Throughout the building's corridors and courtyard come the sounds of booming bass, drum machines and MCs toasting. Thoughts of serenity are thrown out the window onto the cobblestones below. This monastery, located in the historical Jewish ghetto of Rome, mere minutes from the Tiber, is playing host to the yearly Red Bull Music Academy, a meeting of diverse musical minds where up-and-coming artists, working in a number of different genres, get to study with some much-sought-after, behind-the-scenes music makers. The goal is to foster collaboration and expand traditional musical boundaries.
This year, one of the attendees was Atlanta-based DJ/producer Rasta Root. He was born Dion Liverpool in Canada, but is currently calling Decatur home. In his first week at the Academy, Liverpool has heard anecdotes from speakers including drummer Bernard "Pretty" Purdie, who, in a five-decade-long career, has played with James Brown, Steely Dan and Roy Ayers, among others. Liverpool has also had the chance to work with renowned turntablist Cut Chemist, a compatriot of DJ Shadow and a DJ for the hip-hop group Jurassic 5.
These are enviable opportunities, and gaining entrance to the Red Bull Music Academy, which started in 1998, was no mean feat. Each participant had to submit to a lengthy application process, including a 15-page personality assessment. Questions included a range of things from "When was the last time you cried?" to "How would you explain to your grandparents what you do?" Candidates were also asked to "Draw a diagram of your musical universe, and where you fit in to it."
Overall, 2,000 people applied. This number was then whittled down to 60, which included folks from the U.S., Britain, Kazakhstan, Columbia, South Africa and Peru, among other places. Their interests encompassed nearly every genre of music from hip-hop to house, techno to drum 'n' bass, and reggae, funk or glitch. Ultimately, 30 were selected to attend one of the Music Academy's two two-week sessions.
Once the participants arrive, what they see is no ordinary schoolhouse, or, in the case of Rome, no run-of-the-mill monastery. The Academy, organized by a Munich-based team for the Austrian energy drink company Red Bull, drape the area in swatches of red and blue, the official colors of the caffeine-injected, fluorescent-looking drink. Opalescent rooms are cast with exhibits from local artists and crammed with Apple computers and an array of software and assorted music machinery that almost any gear junkie would envy. In nearly every nook and cranny is a cooler of Red Bull.
The Academy is where most of the lectures and music making takes place. Many of the people giving lectures aren't household names, but are nevertheless revered by music heads. On this year's lineup were jazz pianist/funk arranger Captain David Matthews, mix engineer Bob Power (D'Angelo, Erykah Badu, India.Arie) and mastering engineer Howie Weinberg (Bjork, Prince, Nirvana).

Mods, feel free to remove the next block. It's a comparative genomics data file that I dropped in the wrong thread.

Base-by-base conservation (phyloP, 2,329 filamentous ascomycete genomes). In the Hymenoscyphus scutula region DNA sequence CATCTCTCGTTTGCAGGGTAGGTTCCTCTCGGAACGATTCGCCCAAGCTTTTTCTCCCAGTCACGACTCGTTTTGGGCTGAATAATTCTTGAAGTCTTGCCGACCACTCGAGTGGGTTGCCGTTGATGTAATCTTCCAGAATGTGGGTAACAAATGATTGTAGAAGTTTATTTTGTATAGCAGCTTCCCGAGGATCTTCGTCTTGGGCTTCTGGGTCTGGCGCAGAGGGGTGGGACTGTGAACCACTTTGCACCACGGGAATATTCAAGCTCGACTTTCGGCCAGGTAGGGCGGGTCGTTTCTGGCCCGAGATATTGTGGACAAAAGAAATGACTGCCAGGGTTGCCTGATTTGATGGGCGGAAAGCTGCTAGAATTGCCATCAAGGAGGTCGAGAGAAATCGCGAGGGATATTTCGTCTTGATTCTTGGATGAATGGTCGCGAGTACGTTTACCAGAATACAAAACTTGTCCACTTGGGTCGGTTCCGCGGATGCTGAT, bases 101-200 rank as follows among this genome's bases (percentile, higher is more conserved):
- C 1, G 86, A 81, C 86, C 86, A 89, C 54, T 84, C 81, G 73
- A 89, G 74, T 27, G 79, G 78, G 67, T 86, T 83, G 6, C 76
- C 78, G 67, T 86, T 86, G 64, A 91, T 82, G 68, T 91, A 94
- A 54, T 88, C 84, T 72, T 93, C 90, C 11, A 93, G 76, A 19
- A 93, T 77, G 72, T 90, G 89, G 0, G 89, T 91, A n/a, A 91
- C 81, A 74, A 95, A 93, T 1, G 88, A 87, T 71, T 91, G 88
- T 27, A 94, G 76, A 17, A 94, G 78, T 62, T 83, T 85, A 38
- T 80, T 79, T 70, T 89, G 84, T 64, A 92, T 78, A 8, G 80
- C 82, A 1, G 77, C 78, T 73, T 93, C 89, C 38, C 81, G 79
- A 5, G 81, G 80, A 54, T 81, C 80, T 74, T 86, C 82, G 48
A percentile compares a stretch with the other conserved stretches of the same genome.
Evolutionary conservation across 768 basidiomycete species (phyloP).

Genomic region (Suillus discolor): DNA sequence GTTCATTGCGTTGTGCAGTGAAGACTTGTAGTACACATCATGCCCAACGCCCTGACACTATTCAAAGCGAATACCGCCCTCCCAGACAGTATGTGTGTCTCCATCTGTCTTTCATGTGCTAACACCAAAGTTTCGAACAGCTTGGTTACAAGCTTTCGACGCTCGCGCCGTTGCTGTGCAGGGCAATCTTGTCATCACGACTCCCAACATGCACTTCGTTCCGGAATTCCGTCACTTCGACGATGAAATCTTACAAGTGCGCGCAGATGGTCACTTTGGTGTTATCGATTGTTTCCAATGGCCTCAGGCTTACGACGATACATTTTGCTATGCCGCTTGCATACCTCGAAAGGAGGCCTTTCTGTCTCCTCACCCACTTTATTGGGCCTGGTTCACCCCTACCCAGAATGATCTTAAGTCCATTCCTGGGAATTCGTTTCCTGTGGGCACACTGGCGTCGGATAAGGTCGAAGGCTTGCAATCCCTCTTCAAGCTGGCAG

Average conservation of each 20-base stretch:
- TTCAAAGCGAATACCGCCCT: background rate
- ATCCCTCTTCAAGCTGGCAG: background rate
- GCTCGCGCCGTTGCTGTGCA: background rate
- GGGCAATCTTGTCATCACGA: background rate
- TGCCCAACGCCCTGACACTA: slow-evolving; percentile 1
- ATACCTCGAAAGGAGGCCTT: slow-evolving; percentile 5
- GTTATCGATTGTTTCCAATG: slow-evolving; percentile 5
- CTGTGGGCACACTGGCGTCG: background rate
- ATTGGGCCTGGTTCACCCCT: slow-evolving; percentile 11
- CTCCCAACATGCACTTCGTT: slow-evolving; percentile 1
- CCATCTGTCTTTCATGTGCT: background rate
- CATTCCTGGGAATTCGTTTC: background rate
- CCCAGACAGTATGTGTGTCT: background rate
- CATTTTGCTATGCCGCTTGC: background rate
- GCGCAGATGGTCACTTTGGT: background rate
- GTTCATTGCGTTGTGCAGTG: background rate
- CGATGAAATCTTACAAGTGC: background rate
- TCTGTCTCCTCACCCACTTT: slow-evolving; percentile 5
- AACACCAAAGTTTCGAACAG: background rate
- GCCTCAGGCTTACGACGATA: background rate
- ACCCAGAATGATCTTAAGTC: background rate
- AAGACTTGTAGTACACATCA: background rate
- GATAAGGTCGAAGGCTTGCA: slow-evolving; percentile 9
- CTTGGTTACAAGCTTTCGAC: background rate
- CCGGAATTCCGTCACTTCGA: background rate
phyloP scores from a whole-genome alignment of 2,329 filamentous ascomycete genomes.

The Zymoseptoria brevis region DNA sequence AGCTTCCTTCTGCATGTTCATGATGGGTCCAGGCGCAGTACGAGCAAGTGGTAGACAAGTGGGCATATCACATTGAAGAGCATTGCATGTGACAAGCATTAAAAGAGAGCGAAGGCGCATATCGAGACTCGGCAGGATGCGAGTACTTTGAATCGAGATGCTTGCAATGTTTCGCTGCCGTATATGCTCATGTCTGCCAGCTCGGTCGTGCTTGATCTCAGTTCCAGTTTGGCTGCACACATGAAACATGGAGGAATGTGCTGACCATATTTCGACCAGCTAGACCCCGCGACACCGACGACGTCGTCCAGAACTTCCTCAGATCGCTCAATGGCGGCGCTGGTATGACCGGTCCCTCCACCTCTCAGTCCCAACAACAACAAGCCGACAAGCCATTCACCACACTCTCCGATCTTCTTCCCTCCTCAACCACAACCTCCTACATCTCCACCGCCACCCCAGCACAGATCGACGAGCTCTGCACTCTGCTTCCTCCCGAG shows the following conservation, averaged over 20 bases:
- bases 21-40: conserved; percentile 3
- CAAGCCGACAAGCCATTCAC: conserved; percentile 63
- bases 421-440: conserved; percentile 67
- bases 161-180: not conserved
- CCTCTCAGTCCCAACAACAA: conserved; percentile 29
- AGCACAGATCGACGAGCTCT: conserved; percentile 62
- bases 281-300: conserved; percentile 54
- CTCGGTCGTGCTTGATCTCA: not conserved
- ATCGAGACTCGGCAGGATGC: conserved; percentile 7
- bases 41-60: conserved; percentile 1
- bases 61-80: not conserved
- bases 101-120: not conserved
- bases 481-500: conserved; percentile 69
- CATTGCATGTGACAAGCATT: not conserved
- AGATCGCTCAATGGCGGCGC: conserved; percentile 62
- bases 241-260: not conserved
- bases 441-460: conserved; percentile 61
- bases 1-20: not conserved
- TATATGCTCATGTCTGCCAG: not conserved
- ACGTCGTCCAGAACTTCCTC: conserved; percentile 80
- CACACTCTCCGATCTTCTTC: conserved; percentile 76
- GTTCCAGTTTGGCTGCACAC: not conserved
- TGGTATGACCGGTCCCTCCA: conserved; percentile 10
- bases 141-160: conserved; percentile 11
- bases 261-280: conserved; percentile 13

But the experience doesn't end at the Academy. "Many of the best lessons are learned outside of the class, when you're walking home or getting pizza and talking about how music is here in Rome, how things are politically around the world," Liverpool says. "I think that's an important part of this Academy, what you learn from here to your hotel. Having access to the gear is great, but [it] ... can't explain how you get ideas from your head to your headphones to your CD."
At 33 years old, Liverpool is at the older end of the participants' age range. In his 14 years as a DJ, he's worked with Atlanta-based A Tribe Called Quest member Phife Dawg, done production for local hip-hop-soul songstresses Slick & Rose, and been associated with Spitkicker.com, Smokin' Needles Records, WRAS, WREK and WRFG, and more. But he was drawn to the Academy by the potential to make contacts which could further his career. His motto: "The secret to success is access."
Liverpool plans to take what he learned at the Academy and try to apply it to the Atlanta scene. He was especially energized by the association with so many different musicians from all over the globe.
"The most valuable experience was to see the thought process of 'world music,' not just hear it," Liverpool says. "I heard how people achieve their sound, their process. I saw songs go from baby to full-grown adult. It wasn't even about talking, but listening.
"I found a lot of people were sad to leave the experience," he continues. "[But] at the end of it, I was ready to come home. ... It made me want to get back and work. I've seen there's so much great talent both at home and around the world ... and I want to be an integral part of Atlanta's part in that."
To see more from the Red Bull Music Academy tutors and participants, including Rasta Root, visit www.redbull musicacademy.com.
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